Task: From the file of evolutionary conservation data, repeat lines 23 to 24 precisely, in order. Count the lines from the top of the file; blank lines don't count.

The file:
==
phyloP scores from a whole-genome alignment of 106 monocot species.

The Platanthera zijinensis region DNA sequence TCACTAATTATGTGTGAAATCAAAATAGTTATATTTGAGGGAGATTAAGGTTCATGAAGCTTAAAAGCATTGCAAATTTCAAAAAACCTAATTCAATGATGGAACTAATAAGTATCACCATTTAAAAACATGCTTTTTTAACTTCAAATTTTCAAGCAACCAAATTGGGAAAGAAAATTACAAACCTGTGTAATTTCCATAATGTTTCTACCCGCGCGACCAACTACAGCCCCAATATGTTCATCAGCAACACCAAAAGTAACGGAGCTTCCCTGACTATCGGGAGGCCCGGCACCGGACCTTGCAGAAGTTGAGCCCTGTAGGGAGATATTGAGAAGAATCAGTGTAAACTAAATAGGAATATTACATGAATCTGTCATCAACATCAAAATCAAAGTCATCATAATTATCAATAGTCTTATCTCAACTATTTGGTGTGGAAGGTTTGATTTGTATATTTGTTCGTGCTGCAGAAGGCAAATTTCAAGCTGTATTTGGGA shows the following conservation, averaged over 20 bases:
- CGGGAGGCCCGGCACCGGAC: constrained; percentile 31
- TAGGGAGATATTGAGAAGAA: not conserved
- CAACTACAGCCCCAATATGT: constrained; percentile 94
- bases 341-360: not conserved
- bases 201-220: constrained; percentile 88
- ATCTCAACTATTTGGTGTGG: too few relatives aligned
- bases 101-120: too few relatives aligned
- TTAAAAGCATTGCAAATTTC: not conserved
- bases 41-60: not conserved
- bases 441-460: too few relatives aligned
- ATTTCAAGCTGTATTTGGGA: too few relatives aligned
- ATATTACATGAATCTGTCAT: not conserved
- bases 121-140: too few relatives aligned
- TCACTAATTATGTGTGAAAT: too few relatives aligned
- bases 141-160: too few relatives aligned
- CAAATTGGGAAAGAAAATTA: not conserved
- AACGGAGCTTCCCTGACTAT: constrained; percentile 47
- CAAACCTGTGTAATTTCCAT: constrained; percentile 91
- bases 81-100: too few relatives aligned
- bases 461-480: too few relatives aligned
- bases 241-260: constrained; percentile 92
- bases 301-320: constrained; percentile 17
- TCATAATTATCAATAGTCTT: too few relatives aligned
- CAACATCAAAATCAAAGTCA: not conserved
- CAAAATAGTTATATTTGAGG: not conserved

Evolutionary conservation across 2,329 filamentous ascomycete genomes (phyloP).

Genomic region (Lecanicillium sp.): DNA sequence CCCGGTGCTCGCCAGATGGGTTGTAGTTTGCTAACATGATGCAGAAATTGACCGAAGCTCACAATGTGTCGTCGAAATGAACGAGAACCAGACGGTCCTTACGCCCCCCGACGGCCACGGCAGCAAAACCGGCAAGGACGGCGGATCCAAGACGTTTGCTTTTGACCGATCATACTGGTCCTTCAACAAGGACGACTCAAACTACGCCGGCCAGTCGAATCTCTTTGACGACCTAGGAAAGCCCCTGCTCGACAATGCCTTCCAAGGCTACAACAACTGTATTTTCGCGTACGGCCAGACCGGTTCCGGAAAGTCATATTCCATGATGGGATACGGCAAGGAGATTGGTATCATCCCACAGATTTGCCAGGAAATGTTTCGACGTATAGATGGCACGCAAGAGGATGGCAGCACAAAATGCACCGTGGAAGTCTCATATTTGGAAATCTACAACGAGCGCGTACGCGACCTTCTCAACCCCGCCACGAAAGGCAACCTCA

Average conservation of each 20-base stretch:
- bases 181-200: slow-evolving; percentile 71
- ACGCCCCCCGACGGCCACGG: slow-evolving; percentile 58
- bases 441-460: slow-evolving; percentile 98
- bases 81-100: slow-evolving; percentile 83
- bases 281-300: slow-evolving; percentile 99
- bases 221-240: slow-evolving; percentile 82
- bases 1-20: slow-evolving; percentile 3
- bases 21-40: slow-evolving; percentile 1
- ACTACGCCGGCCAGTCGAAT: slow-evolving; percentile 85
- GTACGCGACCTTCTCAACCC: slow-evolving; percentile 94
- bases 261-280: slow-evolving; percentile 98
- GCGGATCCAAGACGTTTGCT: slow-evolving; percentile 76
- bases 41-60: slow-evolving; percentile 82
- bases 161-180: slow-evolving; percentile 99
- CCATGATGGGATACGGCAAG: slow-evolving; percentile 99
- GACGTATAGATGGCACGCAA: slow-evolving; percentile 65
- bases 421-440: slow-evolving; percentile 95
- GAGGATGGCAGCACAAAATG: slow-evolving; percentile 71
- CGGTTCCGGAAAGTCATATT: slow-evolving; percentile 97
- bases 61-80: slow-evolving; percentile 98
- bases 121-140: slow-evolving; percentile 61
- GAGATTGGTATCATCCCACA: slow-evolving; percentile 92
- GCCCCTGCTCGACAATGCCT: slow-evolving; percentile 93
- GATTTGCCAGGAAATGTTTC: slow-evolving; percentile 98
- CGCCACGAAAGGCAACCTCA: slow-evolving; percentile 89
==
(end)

- bases 241-260: constrained; percentile 92
- bases 301-320: constrained; percentile 17